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19
Invariant coordinate selection
, 2007
"... A general method for exploring multivariate data by comparing different estimates of multivariate scatter is presented. The method is based upon the eigenvalueeigenvector decomposition of one scatter matrix relative to another. In particular, it is shown that the eigenvectors can be used to gener ..."
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Cited by 16 (8 self)
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A general method for exploring multivariate data by comparing different estimates of multivariate scatter is presented. The method is based upon the eigenvalueeigenvector decomposition of one scatter matrix relative to another. In particular, it is shown that the eigenvectors can be used to generate an affine invariant coordinate system for the multivariate data. Consequently, we view this method as a method for invariant coordinate selection (ICS). By plotting the data with respect to this new invariant coordinate system, various data structures can be revealed. For example, under certain independent components models, it is shown that the invariant coordinates correspond to the independent components. Another example pertains to mixtures of elliptical distributions. In this case, it is shown that a subset of the invariant coordinates corresponds to Fisher’s linear discriminant subspace, even though the class identifications of the data points are unknown. Some illustrative examples are given.
A canonical definition of shape
, 2007
"... Very general concepts of scatter, extending the traditional notion of covariance matrices, have become classical tools in robust multivariate analysis. In many problems of practical importance (principal components, canonical correlation, testing for sphericity), only homogeneous functions of the ..."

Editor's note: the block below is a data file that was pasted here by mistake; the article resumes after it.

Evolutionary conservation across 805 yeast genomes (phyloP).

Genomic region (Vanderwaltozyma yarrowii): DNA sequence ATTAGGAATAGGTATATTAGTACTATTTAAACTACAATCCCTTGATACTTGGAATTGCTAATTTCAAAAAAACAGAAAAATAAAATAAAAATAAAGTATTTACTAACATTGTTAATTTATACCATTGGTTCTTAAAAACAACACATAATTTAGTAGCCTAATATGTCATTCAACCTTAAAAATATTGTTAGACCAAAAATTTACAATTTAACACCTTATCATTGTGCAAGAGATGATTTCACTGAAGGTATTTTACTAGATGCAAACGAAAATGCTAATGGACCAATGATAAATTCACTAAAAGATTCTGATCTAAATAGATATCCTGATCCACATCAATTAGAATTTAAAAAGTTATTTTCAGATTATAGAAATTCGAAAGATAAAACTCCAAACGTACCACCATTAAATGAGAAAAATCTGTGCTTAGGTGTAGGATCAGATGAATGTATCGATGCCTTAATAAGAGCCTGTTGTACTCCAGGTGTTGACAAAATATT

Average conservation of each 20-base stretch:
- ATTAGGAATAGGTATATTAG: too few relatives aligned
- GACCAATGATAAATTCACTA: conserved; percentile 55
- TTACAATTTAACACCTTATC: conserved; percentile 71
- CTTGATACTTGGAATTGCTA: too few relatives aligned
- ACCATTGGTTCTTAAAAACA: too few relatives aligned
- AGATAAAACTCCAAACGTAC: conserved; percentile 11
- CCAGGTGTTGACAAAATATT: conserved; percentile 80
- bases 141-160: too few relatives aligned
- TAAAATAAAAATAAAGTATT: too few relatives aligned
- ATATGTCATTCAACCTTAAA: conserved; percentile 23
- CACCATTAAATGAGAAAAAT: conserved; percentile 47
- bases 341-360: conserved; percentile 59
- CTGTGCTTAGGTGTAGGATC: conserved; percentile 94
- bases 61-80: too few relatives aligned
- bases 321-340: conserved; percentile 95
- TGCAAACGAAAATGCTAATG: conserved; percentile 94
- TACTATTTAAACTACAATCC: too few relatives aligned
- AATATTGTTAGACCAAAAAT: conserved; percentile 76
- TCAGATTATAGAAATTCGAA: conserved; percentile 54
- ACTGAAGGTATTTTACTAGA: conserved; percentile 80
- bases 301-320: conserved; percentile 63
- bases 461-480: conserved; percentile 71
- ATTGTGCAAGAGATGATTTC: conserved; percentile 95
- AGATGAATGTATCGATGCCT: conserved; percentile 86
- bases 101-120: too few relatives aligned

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Cited by 11 (6 self)
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Very general concepts of scatter, extending the traditional notion of covariance matrices, have become classical tools in robust multivariate analysis. In many problems of practical importance (principal components, canonical correlation, testing for sphericity), only homogeneous functions of the scatter matrix are of interest. In line with this fact, scatter functionals often are only defined up to a positive scalar factor, yielding a family of scatter matrices rather than a uniquely defined one. In such families, it is natural to single out one representative by imposing a normalization constraint: this normalized scatter is called a shape matrix. In the particular case of elliptical families, this constraint in turn induces a concept of scale; along with a location center and a standardized radial density, the shape and scale parameters entirely characterize an elliptical density. In this paper, we show that one and only normalization has the additional properties that (i) the resulting Fisher information matrices for shape and scale, in locally asymptotically normal (LAN) elliptical families, are blockdiagonal, and that (ii) the semiparametric elliptical families indexed by location, shape, and completely unspecified radial densities are adaptive. This particular normalization, which imposes that the determinant of the shape matrix be equal to one, therefore can be considered canonical.